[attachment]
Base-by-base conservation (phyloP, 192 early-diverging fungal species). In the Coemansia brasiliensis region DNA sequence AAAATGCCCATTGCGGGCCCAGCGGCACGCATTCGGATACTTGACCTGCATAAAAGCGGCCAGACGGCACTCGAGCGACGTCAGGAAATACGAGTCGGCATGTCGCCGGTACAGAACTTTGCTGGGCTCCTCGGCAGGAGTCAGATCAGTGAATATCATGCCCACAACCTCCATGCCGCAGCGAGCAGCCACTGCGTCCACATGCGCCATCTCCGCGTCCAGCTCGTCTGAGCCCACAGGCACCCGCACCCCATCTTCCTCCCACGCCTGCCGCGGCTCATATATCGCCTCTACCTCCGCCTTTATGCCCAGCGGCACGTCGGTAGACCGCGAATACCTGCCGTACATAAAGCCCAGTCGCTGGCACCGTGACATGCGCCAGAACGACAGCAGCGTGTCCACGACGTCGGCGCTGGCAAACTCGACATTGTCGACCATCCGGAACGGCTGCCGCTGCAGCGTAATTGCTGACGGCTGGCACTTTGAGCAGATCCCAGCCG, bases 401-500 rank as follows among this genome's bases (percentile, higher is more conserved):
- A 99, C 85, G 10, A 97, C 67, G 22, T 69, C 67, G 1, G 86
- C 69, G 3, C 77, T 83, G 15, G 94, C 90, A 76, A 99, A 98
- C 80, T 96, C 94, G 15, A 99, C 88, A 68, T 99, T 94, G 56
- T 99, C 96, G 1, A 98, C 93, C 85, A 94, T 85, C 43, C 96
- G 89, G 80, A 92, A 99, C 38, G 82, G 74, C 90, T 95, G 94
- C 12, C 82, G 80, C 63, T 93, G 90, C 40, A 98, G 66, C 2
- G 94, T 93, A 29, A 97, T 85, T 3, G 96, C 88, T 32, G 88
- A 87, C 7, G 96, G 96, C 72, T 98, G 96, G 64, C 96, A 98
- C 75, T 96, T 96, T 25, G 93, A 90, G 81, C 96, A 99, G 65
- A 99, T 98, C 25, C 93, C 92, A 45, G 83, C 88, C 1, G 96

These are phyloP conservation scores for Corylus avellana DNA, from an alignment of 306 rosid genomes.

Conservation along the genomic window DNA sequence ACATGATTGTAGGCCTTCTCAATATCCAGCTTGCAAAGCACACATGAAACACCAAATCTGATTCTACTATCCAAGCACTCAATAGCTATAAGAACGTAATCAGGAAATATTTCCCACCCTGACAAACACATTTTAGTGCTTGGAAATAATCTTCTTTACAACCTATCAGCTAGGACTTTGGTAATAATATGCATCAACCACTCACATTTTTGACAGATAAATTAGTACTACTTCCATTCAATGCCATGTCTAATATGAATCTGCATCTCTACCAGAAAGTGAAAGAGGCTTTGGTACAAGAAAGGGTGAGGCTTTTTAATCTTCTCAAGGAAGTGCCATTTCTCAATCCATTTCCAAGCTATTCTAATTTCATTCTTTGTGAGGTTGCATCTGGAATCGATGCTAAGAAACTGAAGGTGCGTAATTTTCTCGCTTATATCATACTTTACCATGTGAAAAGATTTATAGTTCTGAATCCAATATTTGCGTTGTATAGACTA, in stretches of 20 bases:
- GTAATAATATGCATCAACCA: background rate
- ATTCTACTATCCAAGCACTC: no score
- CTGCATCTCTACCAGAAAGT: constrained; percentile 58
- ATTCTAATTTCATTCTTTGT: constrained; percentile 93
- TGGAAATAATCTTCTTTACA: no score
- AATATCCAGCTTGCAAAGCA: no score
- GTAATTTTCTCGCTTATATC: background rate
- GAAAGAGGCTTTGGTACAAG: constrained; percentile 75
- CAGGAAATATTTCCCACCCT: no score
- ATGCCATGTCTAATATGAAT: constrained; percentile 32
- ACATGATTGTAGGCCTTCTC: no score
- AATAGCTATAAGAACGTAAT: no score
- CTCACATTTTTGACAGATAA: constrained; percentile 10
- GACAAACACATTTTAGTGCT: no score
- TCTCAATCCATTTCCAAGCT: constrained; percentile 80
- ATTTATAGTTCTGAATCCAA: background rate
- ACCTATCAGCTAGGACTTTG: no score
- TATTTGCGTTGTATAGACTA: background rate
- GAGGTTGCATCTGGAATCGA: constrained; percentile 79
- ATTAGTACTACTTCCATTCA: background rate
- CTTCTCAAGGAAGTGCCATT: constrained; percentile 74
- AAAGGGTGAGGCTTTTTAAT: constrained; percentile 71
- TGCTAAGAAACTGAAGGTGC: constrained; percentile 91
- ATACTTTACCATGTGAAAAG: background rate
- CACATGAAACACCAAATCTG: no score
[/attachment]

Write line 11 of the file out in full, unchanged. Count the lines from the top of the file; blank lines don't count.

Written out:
- A 99, T 98, C 25, C 93, C 92, A 45, G 83, C 88, C 1, G 96